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Thread: Is an MHD that's had the recall Pulley/Belt change work done a good idea

  1. #1
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    Is an MHD that's had the recall Pulley/Belt change work done a good idea

    Me again, still mulling over replacing my lil smart 2001 model.
    While I have read the horror stories regarding the MHD belt issue, I am wondering whether one that has had the pulley/belt recall work done by a Smart garage is a good buy? WOuldn't consider one normally but seems if it's had the work done it might be a better bet, any thoughts/experience anyone? THank you.

  2. #2
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    Maybe the fact there have been at least 3 attempts by Smart to correct the issue might point to the fact they don't really know what to do to fix the issue....?

    John

  3. #3
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    To be on the safe side go for the 84 turbo model, you won't have belt or pulley issues with one of them. Let alone the fact that it performs much, much better.....imo it's a no brainer.

  4. #4
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    As said above do not buy an MHD model, there is no real fix.

    Smart went all out with the MHD in the last few years of 451 production, and flooded the market with them, so you see a lot of them. But better to buy the petrol turbo or if you can afford it, the petrol Brabus.

    I personally went for the diesel Cdi as it gives far more MPG, nearly 80 MPG, but note that all late 2009 modles onwards have a burn cycle, and need some fast long runs to burn soot off. So it is not a 'town car' as such. Earlier 451 Cdi's do not have burn cycle.
    Last edited by colin2x2; 27-01-2018 at 07:20 PM.

  5. #5
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    Really helpful everyone, thanks for the advice. Colin any way of telling which 2009 models have the burn cycle? Thank you.

  6. #6
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    Quote Originally Posted by Eryc View Post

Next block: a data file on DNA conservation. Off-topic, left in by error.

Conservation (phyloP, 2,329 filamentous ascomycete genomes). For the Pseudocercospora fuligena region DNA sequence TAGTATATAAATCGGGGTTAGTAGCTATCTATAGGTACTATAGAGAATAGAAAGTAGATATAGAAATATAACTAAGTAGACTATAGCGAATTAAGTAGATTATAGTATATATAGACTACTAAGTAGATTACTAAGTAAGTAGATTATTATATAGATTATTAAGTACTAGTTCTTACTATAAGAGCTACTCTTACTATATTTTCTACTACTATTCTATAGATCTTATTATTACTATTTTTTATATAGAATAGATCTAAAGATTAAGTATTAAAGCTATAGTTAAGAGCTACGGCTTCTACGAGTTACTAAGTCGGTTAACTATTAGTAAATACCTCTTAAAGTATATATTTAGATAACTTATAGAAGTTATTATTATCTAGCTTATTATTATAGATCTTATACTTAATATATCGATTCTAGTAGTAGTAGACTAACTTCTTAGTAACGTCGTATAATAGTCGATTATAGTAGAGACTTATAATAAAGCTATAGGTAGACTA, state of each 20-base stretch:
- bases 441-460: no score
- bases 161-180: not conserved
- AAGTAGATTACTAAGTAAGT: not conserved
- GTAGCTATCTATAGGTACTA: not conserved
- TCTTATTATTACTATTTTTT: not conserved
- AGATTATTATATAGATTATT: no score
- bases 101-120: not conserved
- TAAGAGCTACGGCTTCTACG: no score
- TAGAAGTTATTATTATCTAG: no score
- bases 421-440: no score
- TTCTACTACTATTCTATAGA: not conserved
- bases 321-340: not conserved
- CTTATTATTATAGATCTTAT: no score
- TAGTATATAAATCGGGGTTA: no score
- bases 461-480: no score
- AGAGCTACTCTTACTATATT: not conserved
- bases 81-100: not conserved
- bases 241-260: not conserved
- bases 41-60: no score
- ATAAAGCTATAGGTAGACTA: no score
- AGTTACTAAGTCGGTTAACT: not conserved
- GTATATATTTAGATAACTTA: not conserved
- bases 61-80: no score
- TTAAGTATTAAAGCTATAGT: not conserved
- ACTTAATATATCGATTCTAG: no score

Really helpful everyone, thanks for the advice. Colin any way of telling which 2009 models have the burn cycle? Thank you.
    The "burn cycle" meaning it is fitted with a DPF (Diesel Particulate Filter). You can tell by looking to see if it is Euro 4 or Euro 5 specification, Euro 4 has no DPF, Euro 5 has.

    It doesn't make much difference if it has or it hasn't really.

  7. #7
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    MOT changes due in May mean tampering (read, gutting) with DPF will be a 'refusal to test' so if DPF equipped car is being considered, make sure it actually 'equipped'.

    A slight aside, does any one know why EGR is cooled? To protect components from heat or for thermodynamic considerations?

  8. #8
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    Quote Originally Posted by Eryc View Post
    Really helpful everyone, thanks for the advice. Colin any way of telling which 2009 models have the burn cycle? Thank you.
    From launch of the 451 in 2007 to around Oct 2009 is the 45 BHP Cdi without patriculate filter/burn cycle.

    Mine is a January 2010 and is a 54 BHP Cdi with partulate filter/burn cycle.

    You can tell from the log book which engine size it is, eother 45 BHP or 54 BHP.

    The diesel engine is quiet on the move considering it is just behind the seat, and is low reving, running at around 2000 RPM as the optimum revs. Even at 70MPH is sits at 2500 RPM. Only at standstill do you hear the traditonal diesel sound.

  9. #9
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    Quote Originally Posted by pinger View Post
    A slight aside, does any one know why EGR is cooled? To protect components from heat or for thermodynamic considerations?
    Petrol ?

    http://articles.sae.org/13530/
    You're so money supermarket and you don't even know it!

  10. #10
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    Quote Originally Posted by reinaldo_is_spam View Post
    Thanks RIS.


    Re burn/cycle. A DPF can if the driving conditions suit it, never have to go through a 'burn cycle', an active re-gen. Passive re-gen is the working model where the heat in the exhaust stream is sufficient to keep the DPF clear (ongoing passive re-gen). Only when driving conditions deviate from the requirements for passive re-gen does active re-gen become necessary.

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